U.S. Commander for Korea Calls Alliance Lynchpin for Stability
By Jim Garamone
American Forces Press Service
WASHINGTON, March 19, 2009 Almost 56 years past the armistice that ended the fighting on the Korean peninsula, the U.S.-South Korea alliance has turned into a lynchpin for stability in Northeast Asia, the commander of U.S. Forces Korea told the Senate Armed Services Committee today.
Army Gen. Walter “Skip” Sharp told the senators he considers the U.S. relationship with South Korea “our strongest and most successful alliance.”
The republic has grown from a war-torn and almost leveled country to a nation with a world-class infrastructure and educated work force that works with fellow democracies.
“The Republic of Korea armed forces have fought alongside Americans in Vietnam,” Sharp said. “They’ve participated in Operation Desert Storm and deployed troops to Iraq and Afghanistan. The Republic of Korea has participated in United Nations peacekeeping operations, and currently has a presence in six of those operations around the world.”
But the enemy remains North Korea, and countering that threat remains Sharp’s most important mission. The survival of Kim Jong Il’s regime is the focus for North Korea, Sharp said.
“North Korea remains the world's leading supplier of ballistic missiles and related technology and remains a major proliferator of conventional weapons as well,” he said.
North Korea continues to try to provoke reactions. The North has threatened South Korea in the West Sea. Kim unilaterally nullified the South-North Basic Agreement. North Korean officials have said they cannot protect the safety of civilian airliners traveling through their country’s airspace, and the country’s leaders have suggested a possible ballistic missile launch.
“All an attempt to ensure regime survival, improve its bargaining position at international negotiations to gain concessions,” Sharp said.
North Korea’s conventional military continues to pose a threat. The North Korean army is arrayed along the demilitarized zone.
“My first priority as the commander is to maintain trained, ready and disciplined combined and joint command forces that are prepared to fight and win in any potential conflict,” the general said. “Facing any number of challenges that could arise on the peninsula with little warning, our commitment to the alliance spans the entire spectrum of conflict. Given the varied potential challenges, our forces constantly strive to maintain the highest possible level of training and readiness.”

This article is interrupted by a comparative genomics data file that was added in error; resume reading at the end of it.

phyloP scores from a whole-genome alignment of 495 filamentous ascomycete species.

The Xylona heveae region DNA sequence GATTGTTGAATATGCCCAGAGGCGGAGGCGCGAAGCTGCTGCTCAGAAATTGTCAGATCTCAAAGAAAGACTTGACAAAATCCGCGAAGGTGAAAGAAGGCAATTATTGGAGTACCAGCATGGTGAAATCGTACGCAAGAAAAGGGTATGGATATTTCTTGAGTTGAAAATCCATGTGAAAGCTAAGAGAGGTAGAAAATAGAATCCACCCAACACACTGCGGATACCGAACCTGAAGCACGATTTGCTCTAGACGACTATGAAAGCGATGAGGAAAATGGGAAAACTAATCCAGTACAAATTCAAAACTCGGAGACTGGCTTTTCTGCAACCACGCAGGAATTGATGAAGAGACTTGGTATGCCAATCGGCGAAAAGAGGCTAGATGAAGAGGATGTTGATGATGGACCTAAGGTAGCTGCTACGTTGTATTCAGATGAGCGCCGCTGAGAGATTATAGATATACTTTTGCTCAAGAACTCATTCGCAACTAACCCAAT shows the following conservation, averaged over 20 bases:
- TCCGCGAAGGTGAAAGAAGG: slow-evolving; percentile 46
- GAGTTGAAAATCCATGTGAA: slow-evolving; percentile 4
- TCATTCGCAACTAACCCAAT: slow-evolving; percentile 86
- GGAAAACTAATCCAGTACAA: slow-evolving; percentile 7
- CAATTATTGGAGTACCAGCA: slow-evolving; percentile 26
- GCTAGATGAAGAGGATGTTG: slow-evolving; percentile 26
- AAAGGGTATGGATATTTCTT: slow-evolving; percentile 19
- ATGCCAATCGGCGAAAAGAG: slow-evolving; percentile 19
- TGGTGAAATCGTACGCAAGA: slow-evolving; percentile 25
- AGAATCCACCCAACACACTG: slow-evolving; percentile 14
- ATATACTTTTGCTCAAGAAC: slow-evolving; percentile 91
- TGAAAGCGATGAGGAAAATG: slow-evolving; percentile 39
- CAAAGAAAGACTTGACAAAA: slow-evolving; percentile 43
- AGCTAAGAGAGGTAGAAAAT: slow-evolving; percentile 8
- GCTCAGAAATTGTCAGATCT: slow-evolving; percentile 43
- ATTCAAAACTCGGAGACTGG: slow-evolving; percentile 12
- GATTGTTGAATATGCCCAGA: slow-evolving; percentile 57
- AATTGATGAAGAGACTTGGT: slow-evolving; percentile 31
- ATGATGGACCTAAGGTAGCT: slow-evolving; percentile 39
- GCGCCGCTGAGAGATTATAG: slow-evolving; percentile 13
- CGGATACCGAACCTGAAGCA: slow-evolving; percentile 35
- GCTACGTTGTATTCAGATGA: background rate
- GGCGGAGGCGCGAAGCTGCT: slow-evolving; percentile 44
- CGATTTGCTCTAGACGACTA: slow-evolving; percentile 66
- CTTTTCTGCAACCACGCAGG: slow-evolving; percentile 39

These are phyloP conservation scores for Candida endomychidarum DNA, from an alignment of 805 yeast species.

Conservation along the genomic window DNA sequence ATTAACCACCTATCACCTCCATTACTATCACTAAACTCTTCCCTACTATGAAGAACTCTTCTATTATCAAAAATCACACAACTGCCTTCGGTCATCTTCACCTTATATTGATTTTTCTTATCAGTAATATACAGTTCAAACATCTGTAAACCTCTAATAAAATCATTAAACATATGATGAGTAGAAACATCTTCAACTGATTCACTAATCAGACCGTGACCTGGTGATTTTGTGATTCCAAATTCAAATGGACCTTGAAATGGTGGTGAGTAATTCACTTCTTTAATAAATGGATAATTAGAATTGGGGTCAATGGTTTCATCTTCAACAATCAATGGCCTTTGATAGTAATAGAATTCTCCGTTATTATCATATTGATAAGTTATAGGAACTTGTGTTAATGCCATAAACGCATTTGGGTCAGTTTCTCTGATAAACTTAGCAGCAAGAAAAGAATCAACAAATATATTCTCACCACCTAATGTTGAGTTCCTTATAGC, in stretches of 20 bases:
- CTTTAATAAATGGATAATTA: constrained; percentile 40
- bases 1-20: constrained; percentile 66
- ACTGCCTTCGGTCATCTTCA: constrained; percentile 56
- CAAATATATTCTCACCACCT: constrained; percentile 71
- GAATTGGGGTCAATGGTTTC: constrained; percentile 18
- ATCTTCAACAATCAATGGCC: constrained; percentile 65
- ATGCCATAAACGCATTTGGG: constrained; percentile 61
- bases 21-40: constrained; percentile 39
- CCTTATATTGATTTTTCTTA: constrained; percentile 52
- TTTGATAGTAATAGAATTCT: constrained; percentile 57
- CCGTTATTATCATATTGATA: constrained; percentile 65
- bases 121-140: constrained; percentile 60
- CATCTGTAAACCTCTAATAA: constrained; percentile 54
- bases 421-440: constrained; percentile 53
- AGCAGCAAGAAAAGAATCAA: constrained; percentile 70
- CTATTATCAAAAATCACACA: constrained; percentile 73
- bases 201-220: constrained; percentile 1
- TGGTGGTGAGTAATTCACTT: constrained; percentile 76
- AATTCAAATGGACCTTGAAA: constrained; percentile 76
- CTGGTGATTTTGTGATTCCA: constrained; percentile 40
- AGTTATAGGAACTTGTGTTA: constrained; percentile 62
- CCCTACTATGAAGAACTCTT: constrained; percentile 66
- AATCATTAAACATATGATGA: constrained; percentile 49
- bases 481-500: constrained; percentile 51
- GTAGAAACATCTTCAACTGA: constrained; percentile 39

The second priority is to continue to strengthen the alliance. Both U.S. and South Korean forces are transforming to meet the threats and to be more agile and deadly. One aspect of this transformation is the plan for South Korean forces to attain wartime operational control on April 17, 2012.
“An enduring U.S. force presence in Korea after [the] transfer in 2012 will ensure a strong alliance which is fully capable of maintaining security in this critical part of the world,” Sharp said. “I am absolutely confident this transition will be a success for both the United States and the Republic of Korea and will serve as the key foundation for future regional stability.”
Quality of life for U.S. personnel on the peninsula is the general’s third priority. “Our goal is to make Korea the assignment of choice for all servicemembers and their families,” he said.
The majority of U.S. forces accompanied by their families soon will serve normal three-year tours. Sharp said this will significantly increase U.S. warfighting capability and improve the quality of life for personnel by eliminating “the long and unnecessary separation” of servicemembers from their families, he said.